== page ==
Tim Wojs – Robert W. Baird

Okay. And then I guess just on the revenue guidance, were there any big drivers behind maybe moving towards the lower end of guidance or is it generally just a little bit softness in a broad base within the client base?

Kevin Keleghan

Yes, I'd say the principal thing that we've seen is a little bit slower ramps from some of the new logos that we've signed over the past year. I think we were probably a little optimistic with how fast those accounts would ramp or were told that they would ramp and so we are – a couple of the logos we signed took a little bit longer through negotiation onboarding, whatever than what we originally in the plan. But they are signed and delivered now and then the ramps have been a little bit slower than we expected. But we are very optimistic – but we are out of the gate from a performance perspective with those clients and we are very optimistic for the long-term growth with those new clients.

Tim Wojs – Robert W. Baird

Okay. And then just, Andrew, a quick question on CapEx. What is your expectation for CapEx for the remainder of the year?

Andrew Szafran

I think, Tim, we will be between $12 million and $14 million.

Tim Wojs – Robert W. Baird

For the entire year?

Andrew Szafran

For the entire year.

Tim Wojs – Robert W. Baird

Okay. Cool. Well, thanks a lot.

Operator

Thank you. Our next question comes from Howard Smith of First Analysis. Your line is open.

Howard Smith – First Analysis

Good morning and Kevin, welcome as well from me.

Kevin Keleghan

Thank you, Howard.

Howard Smith – First Analysis

Hello, Andrew. I have some follow-up questions I guess from the last call regarding revenue. Kind of at the lower end of the range – it's a fairly wide range, but implied somewhere between 1% and say 7% growth year-over-year in Q4. Kind of a deceleration from the double digit you've been seeing. And I'm curious as we look maybe even beyond that, what type of industry or company run rate you feel is appropriate as a target in the medium term? And then I have a follow-up.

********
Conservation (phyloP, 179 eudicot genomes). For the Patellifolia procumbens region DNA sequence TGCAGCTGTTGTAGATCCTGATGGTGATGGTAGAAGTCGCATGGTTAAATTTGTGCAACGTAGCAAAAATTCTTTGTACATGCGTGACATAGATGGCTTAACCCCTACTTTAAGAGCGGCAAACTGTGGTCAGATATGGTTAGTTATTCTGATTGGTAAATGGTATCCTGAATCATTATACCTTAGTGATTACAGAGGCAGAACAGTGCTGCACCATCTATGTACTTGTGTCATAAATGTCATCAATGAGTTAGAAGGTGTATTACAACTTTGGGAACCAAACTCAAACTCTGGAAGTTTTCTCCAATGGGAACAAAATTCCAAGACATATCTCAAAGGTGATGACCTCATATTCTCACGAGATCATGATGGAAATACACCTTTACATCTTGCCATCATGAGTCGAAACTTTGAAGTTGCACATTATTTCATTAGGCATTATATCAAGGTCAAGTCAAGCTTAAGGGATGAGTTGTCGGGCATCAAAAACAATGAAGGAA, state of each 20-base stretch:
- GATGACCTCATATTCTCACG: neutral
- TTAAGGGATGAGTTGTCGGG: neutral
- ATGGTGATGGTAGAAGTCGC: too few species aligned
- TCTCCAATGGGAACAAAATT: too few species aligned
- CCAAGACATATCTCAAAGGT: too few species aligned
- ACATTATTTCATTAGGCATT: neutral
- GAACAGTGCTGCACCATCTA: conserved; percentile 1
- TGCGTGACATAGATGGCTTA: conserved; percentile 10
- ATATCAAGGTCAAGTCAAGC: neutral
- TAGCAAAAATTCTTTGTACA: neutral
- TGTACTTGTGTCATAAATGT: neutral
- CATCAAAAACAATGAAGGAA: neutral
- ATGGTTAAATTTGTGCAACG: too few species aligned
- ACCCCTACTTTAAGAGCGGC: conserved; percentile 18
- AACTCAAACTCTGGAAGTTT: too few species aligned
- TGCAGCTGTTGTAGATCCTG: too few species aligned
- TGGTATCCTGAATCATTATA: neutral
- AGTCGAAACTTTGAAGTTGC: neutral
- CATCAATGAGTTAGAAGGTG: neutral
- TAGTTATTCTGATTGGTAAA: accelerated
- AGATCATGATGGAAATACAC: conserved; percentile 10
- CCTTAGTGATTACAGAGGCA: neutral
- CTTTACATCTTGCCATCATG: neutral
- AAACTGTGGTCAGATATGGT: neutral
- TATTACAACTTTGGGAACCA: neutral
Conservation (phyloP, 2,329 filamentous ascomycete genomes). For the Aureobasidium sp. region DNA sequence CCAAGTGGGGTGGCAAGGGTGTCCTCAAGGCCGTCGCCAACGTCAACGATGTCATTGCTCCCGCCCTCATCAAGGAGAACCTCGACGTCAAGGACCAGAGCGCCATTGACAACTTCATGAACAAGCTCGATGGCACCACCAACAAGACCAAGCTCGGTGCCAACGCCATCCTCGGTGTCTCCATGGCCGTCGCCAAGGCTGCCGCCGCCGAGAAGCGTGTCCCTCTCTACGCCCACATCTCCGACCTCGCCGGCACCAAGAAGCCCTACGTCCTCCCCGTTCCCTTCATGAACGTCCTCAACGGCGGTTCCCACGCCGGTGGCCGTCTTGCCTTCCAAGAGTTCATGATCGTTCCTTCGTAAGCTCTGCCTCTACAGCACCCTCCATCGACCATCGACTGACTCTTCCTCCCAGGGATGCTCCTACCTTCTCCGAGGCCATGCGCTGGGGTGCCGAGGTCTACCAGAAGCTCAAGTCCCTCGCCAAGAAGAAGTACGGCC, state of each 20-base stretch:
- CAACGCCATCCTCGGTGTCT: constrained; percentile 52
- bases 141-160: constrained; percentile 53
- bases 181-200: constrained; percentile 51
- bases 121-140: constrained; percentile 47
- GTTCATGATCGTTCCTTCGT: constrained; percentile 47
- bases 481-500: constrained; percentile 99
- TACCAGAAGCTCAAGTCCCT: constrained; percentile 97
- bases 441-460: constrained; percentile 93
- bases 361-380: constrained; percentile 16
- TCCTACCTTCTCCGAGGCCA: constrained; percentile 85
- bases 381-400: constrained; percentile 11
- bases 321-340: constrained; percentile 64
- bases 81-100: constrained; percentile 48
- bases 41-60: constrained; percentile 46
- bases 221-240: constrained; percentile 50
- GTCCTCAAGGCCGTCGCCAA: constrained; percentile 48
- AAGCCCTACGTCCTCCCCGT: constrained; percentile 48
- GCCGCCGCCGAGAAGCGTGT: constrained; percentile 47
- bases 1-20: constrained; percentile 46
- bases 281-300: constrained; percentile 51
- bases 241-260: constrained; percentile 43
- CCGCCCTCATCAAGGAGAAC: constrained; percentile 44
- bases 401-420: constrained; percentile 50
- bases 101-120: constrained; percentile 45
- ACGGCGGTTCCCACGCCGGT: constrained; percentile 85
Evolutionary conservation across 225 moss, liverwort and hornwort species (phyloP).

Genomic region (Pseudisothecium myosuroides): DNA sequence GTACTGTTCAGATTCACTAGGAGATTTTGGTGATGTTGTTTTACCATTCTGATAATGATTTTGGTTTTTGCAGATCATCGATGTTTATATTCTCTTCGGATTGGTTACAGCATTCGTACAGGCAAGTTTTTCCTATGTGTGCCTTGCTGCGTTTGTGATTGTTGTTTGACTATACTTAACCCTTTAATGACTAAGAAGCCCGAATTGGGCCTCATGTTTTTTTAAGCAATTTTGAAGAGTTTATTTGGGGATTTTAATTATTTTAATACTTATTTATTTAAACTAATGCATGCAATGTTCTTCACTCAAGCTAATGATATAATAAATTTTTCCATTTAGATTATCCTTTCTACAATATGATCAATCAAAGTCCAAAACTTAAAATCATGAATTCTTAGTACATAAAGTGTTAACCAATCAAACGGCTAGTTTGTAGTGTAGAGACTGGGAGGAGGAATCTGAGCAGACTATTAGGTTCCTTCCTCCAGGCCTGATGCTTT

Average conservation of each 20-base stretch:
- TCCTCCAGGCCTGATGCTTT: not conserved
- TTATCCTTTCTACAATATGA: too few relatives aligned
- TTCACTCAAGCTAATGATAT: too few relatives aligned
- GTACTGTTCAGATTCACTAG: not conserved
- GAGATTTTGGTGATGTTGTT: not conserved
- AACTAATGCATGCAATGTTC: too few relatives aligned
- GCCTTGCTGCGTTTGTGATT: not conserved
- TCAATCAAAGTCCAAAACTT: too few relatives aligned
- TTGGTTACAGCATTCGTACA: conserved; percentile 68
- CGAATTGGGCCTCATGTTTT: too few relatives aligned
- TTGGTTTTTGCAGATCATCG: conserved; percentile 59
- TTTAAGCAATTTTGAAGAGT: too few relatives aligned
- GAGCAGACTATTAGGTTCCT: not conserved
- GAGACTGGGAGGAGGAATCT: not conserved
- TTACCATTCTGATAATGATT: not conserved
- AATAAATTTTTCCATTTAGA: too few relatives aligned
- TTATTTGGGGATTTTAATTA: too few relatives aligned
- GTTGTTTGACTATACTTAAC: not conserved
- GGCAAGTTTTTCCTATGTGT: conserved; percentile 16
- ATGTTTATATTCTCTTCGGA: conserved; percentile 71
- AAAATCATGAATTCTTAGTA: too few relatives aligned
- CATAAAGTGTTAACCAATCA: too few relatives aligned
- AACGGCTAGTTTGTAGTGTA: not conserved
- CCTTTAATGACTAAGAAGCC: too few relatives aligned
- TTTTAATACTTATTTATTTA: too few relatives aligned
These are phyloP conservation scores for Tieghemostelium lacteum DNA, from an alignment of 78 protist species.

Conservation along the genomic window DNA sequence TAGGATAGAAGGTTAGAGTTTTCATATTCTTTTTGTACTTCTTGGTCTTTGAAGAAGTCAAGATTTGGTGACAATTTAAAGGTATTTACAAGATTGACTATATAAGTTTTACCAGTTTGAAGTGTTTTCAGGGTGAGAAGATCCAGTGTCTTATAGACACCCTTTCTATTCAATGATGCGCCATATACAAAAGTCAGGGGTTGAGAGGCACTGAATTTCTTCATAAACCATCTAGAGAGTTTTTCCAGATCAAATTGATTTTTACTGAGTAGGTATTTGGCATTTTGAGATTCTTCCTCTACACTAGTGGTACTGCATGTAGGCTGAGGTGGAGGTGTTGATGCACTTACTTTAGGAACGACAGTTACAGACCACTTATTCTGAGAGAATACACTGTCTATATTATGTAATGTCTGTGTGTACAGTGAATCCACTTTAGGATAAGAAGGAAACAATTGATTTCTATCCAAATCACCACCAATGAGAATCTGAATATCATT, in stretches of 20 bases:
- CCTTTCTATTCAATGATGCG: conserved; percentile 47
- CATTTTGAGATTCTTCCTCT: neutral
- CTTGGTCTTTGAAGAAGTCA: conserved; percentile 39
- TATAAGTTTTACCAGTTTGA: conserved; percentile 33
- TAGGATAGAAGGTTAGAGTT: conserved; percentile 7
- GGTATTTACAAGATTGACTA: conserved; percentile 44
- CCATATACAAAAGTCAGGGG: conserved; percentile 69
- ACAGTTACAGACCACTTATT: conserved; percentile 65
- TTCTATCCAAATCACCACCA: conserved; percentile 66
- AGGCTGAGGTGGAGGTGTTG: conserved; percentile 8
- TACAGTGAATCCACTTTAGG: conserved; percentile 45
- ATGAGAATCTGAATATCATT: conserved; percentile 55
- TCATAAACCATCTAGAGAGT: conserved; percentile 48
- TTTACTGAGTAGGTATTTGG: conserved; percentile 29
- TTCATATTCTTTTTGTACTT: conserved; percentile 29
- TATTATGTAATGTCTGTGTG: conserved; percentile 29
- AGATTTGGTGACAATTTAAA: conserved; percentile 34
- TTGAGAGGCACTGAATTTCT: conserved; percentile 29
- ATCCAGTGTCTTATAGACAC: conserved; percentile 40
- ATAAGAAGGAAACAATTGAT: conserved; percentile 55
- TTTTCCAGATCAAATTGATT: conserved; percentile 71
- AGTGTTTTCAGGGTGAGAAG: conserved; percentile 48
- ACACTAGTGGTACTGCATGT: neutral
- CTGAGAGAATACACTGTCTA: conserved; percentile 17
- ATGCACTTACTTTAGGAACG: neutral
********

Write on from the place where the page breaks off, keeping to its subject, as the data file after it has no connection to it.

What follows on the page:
Andrew Szafran

Well, Howard, it really is dependent on exactly how we continue to ramp up in Q4, where we are exactly going to fall out. I would say – the other thing is that we had a very strong Q4 last year, which is – it's a tough comp for us. But an answer to your question, I would say that on a normalized basis, we are going to continue to push to be in the high-single to low-double digits growth.

Howard Smith – First Analysis

Okay. And then it looks like in this quarter, the communications vertical year-over-year saw some softness. And I'm curious if there's any specific client programs or would it be seasonality, because it's year-over-year, but maybe you could address that.

Kevin Keleghan

Yes. In general, I think there has been some softness over the past year in the communications vertical and I think a lot of our competition saw it before us. Clearly with one or two of our larger clients, given our top-level performance, we were the last ones to kind of feel the pinch in the falloff of their volume. That being said, now that that's pretty much behind us, we are ramping with our clients and with our largest telecom clients in all call centers and feel good about the future potential in that sector going forward.

Howard Smith – First Analysis

Okay. I'll leave it there. I may get back in the queue. Thank you very much.

Kevin Keleghan

Okay.